So, since we’re at the mid-point of the year, I’ve decided that for the rest of 2023 I’m going to make a concerted effort to focus on the up side of things. And, as the year progresses, I’m going to monitor whether doing so yields a shift in outlook that produces an overall lighter, brighter, more consistently positive mood. I’m betting it will… 

Care to join me in this challenge?? 

© 2023 Ingrid Sapona

Monday, May 29, 2023

Choices you have when writing

I subscribe to a variety of newsletters and blogs, including Dr. Nancy Tuten’s Get It Write blog.

I enjoy Nancy’s blog and always learn something. Her most recent post was called: Bi and Semi as Prefixes. Having scratched my head about whether bimonthly means two times a month or every two months, I was keen to read Nancy’s take on it. I was kind of relieved to see that I’m not the only person confused and that, in fact, there's good reason to be confused.

Nancy explains the differences and concludes with this advice: 

“When we mean twice (“as in “twice a week” or “twice a month”), we can avoid ambiguity by using the prefix semi (as in semiweekly for “twice a week” and semimonthly for “twice a month”)."  

Simple, right?

Well, I smiled when I read Nancy's suggestion because she's a specialist in English grammar, mechanics, and usage and her advice reflects that. But, as a plain language practitioner, I’d argue that for the sake of a few extra words, the best way to avoid confusing the reader is to avoid the prefixes “bi” and “semi” altogether and simply write “two times a month” or “every two months”, depending on what you really mean.

Thursday, August 01, 2019

Better Writing Boot Camp – Session 12: Finishing Touches on Long Documents

Welcome to the LAST session in this boot camp! In this session we’re going to cover what I think of as finishing touches. These are things not all documents necessarily need, but that are especially useful for long documents: Opening (or Executive) Summaries and Tables of Contents.

Opening Summaries
When you have a long document and you know some readers are mainly interested in the conclusions, consider including an opening or “executive” summary. (Executive summaries were originally meant to provide executives with essential information and specific recommendations about business decisions they’d be making.) Executive summaries aren’t just for execs, however. They’re for everyone who wants to understand the issues and conclusions without necessarily reading the entire document.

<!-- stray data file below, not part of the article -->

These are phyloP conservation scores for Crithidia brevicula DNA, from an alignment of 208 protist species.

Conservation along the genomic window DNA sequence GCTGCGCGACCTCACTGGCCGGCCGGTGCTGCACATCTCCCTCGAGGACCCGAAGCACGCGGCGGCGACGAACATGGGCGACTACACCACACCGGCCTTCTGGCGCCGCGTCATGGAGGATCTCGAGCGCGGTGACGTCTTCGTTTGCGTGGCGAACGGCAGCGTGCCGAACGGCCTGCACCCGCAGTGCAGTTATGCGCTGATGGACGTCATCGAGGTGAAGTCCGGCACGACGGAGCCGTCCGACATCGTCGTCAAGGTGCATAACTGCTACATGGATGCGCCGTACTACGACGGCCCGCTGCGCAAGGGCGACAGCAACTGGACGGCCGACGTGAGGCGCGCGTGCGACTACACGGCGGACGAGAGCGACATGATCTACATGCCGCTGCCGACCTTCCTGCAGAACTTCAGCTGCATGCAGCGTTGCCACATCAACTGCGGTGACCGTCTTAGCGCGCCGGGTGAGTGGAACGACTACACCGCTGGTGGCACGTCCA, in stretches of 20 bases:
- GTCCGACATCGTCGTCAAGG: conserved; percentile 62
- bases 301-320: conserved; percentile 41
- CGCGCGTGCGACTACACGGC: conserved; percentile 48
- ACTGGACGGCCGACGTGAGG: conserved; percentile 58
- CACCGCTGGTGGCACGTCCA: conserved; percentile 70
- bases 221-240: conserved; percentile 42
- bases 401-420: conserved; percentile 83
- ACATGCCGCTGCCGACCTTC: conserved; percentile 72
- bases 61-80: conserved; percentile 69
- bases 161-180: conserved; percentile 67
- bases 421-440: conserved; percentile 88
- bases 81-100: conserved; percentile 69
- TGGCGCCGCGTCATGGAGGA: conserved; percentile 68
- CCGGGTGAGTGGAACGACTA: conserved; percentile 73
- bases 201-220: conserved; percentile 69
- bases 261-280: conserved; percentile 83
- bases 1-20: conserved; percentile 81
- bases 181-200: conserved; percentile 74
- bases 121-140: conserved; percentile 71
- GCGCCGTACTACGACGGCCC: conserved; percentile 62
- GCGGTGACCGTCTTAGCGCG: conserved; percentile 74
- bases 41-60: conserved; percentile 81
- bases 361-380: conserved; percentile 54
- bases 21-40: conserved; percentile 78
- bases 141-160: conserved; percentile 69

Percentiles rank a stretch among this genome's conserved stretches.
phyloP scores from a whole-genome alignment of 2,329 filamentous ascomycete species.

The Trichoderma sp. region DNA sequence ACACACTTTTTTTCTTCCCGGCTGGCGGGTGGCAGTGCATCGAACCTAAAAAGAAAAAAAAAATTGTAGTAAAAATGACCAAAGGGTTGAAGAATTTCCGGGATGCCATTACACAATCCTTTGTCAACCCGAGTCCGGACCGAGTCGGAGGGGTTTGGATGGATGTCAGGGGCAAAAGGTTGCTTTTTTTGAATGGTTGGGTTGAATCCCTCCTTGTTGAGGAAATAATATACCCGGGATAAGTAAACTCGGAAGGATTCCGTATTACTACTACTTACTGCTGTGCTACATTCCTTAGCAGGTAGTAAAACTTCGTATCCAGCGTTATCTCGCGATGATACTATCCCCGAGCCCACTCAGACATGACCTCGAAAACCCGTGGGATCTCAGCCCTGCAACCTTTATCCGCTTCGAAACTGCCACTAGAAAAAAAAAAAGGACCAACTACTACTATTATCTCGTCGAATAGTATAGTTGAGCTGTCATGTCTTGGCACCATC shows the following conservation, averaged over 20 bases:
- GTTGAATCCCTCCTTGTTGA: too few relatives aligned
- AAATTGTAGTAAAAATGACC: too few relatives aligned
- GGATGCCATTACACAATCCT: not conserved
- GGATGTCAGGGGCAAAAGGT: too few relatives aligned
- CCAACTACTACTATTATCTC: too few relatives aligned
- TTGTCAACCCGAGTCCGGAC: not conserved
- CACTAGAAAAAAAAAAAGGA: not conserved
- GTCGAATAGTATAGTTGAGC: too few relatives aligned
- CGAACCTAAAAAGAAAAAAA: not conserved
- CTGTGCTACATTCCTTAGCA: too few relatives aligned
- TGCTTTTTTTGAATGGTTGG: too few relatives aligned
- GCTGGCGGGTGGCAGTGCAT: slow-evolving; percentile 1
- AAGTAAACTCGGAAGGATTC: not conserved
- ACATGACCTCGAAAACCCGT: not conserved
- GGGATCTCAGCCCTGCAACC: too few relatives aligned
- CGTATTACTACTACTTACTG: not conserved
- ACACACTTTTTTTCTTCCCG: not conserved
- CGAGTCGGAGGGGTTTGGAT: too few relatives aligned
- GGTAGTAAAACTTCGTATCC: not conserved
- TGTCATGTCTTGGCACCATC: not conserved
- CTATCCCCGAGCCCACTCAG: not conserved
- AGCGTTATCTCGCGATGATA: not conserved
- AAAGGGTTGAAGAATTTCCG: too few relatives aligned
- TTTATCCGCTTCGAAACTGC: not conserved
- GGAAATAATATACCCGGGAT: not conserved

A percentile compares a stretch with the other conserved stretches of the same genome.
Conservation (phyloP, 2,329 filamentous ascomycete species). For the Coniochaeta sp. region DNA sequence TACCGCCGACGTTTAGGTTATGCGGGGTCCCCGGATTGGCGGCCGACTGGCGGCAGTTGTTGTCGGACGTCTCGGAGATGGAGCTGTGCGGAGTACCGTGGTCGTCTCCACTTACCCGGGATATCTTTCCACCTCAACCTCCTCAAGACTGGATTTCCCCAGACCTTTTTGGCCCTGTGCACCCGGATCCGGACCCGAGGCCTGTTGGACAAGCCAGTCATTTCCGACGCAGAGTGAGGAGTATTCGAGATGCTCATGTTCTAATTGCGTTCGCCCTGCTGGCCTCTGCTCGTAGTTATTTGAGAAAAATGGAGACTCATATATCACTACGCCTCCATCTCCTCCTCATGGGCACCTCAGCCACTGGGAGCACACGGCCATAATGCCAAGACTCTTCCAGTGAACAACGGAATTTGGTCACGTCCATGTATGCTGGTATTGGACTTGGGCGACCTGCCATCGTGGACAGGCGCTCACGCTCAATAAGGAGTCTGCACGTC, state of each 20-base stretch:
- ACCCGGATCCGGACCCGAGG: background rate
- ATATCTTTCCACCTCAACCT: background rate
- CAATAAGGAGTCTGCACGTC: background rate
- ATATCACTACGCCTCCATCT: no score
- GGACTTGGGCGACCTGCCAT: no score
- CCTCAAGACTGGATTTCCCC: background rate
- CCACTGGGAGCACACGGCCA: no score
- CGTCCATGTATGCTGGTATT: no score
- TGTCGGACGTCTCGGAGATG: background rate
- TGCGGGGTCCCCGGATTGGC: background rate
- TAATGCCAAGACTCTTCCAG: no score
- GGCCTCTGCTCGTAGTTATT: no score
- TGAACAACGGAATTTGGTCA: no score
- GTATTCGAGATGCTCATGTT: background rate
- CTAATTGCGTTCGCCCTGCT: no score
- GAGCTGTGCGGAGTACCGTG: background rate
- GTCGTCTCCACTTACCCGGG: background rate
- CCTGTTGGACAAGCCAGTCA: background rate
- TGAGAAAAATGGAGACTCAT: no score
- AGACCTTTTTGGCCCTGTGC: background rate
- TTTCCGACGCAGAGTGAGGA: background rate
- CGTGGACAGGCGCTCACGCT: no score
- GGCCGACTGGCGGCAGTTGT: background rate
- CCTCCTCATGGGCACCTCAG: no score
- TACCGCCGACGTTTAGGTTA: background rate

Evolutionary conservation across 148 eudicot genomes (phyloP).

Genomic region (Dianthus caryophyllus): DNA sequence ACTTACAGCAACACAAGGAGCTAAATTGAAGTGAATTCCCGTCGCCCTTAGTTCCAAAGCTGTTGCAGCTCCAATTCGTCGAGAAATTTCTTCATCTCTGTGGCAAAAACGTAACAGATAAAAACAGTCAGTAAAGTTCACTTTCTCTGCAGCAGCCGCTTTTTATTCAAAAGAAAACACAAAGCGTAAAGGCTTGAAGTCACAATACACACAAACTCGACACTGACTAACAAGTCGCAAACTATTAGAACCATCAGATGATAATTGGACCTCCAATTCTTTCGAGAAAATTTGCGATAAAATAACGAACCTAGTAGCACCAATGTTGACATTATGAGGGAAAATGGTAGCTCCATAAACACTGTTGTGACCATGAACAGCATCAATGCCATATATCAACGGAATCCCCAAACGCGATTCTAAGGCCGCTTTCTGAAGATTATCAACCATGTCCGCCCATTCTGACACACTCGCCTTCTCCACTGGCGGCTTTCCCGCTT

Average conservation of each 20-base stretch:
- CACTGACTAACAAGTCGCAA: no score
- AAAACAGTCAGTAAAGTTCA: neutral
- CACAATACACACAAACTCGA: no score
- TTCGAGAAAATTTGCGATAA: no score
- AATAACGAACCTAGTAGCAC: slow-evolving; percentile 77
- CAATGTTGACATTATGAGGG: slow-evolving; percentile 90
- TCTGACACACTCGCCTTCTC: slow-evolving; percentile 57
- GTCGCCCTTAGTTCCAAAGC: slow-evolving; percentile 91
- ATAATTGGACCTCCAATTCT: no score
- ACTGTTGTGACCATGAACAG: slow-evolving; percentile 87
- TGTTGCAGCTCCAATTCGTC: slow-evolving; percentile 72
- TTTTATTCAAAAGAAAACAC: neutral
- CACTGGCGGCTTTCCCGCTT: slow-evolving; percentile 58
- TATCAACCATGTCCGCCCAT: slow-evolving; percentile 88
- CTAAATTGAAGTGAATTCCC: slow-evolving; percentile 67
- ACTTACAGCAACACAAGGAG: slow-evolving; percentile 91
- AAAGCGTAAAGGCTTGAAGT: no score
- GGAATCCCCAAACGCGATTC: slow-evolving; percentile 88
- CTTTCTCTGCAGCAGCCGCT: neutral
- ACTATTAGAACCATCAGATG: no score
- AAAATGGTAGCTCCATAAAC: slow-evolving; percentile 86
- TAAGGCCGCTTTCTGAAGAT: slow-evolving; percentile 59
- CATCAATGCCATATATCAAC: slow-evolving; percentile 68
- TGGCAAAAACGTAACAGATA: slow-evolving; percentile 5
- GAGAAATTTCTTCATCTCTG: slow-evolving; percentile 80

People often ask me how long an executive summary should be. There’s no definitive answer. Instead of worrying about the ideal length, focus on providing information the reader needs in a clear, concise manner. If you do, you’ll always end up with summaries that are the right length.

Treat Summaries as Stand-Alone Documents
Though executive summaries are usually included as part of the document, you should treat them as stand-alone documents. In other words, you should give the reader enough information to understand the issues without having to read the underlying document. So, for example, if you use jargon or any acronyms in the summary, you must define them in the summary. (You cannot rely on the fact that you defined them in the main document because not all readers will read the full document.) Also, if your summary is longish, the summary should include headings and sub-headings.

At a minimum, the summary should contain a description of the issues and your conclusions related to the issues. As well, the summary should include information that helps the reader decide if they agree with the conclusions you’ve come to.